Digital transformation is about building world-class customer experiences, but there are so few organizations with a real understanding of the mechanics involved, let alone the flight hours needed to succeed. Building digital tiger teams with specific backgrounds and a nuanced set of technical skills is the first step toward reorganizing IT around the customer experience. These nuanced skills can mean the difference between delivering the fighter jet or just a pile of parts.

The skills between the skills.

At a glance, digital transformation programs look familiar. Requirements and Architecture, Screens and Flows, Development and Integration, QA and Deploy. You’ve been down this road a million times, right? Well, not exactly. The difference comes in shifting the priority from delivering a feature set to delivering an experience. And while nailing a feature set is difficult, delivering it within a world-class digital experience is where all the nuance lives. Mastering the nuance has big implications. An IT team with new digital skills in between the traditional IT skills and a proven ability to execute on experience moves them squarely into the growth strategy of the business.

“I believe in innovation and that the way you get innovation is that you fund research, and you learn the basic facts.”

Bill Gates

Requirements:

To effectively document requirements, you need a new kind of business analyst. Going to business stakeholders, understanding their needs and how they apply to the bigger picture of the business strategy, and documenting those requirements and their system implications for a technical team is not enough in the context of digital experience. The nuance here to the traditional business analyst role is that they should now be able to communicate all of the facts of the User Experience. Business intake and competitive research resulting in a User Requirements Specification (URS) should be accompanied by traditional UX deliverables, such as User Flows, Information Architecture, and even rough wireframes and prototypes. Your business analyst should be able to help during concept testing as well as the QA process, as they should have a strong vision for the quality of the experience that is being delivered. The requirements that the new business/UX analyst delivers need to have the users at their core and be directly translatable to digital execution teams.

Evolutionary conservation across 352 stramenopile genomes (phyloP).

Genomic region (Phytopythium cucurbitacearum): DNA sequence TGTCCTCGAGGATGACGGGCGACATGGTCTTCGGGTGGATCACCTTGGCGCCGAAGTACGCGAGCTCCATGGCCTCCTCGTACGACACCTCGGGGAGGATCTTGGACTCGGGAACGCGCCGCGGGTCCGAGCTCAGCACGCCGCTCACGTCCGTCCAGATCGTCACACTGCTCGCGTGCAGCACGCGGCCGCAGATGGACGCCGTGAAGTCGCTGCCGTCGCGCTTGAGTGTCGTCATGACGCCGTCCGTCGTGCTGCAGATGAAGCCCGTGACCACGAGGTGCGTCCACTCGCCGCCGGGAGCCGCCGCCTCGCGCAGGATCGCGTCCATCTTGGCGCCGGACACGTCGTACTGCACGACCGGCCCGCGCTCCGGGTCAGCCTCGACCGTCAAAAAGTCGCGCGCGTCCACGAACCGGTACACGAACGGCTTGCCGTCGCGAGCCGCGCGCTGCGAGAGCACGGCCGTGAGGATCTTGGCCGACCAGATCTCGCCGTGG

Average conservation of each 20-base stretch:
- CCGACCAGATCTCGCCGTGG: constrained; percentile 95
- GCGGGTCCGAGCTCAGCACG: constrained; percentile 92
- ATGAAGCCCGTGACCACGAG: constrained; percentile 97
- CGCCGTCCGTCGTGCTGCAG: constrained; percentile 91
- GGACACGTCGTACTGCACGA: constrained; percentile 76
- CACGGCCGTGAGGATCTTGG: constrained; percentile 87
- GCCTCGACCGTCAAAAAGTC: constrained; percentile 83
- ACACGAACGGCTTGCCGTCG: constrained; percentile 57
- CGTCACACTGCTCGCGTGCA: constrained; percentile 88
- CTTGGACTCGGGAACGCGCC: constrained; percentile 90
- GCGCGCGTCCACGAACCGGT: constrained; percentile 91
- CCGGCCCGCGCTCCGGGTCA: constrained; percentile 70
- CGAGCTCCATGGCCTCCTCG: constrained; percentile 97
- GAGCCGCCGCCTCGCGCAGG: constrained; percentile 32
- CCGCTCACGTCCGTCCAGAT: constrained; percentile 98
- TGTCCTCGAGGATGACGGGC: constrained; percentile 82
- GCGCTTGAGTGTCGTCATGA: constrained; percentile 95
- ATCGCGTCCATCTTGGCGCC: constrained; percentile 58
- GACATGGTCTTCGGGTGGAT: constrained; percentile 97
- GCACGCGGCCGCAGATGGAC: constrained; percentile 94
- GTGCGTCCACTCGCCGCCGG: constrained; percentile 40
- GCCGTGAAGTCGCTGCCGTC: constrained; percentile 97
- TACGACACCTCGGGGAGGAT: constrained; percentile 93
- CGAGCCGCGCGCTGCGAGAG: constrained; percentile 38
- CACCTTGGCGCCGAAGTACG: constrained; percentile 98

Project Management:

Project managers, like business analysts, need to know that they exist entirely in an experience-first context. It is not enough for them to deliver on the functional requirements of the system. I can’t state that more strongly. Development and project management teams that have forever judged success based on a “Does it work?” mantra are not poised to successfully deliver world class digital experience. Instead of, “Does it work?” they need to start asking, “Does it deliver an industry-leading experience?” If they are not asking that question, then they are not focused on the right result.

Project managers who have never delivered customer-facing products have a steep learning curve. They will need to begin forming their own vision for the experience they are delivering, and consider how closely they match that vision as their primary success metric. That it “works” is a given, but delivering an experience that technically “works” but nobody likes is a failure. It’s a setback to the business, not an advancement. It’s prioritizing an MVP over an actual ROI. Everyone on the team needs to internalize this reality.

Infrastructure:

While the big shift in IT toward cloud, agile and DevOps are improving the flexibility of what can be delivered inside the enterprise, the underlying point of these advances can sometimes be lost. Putting things in AWS isn’t a win on its own. Spinning up GitHub doesn’t mean you’ve got a modern development organization. The goal is speed, pure and simple. The number one enemy of the enterprise - when it comes to long term competitive threats - is the amount of time it takes to innovate and iterate. If the systems you are buying and putting on AWS are not making you faster, then they aren’t going to help you compete with digitally native companies.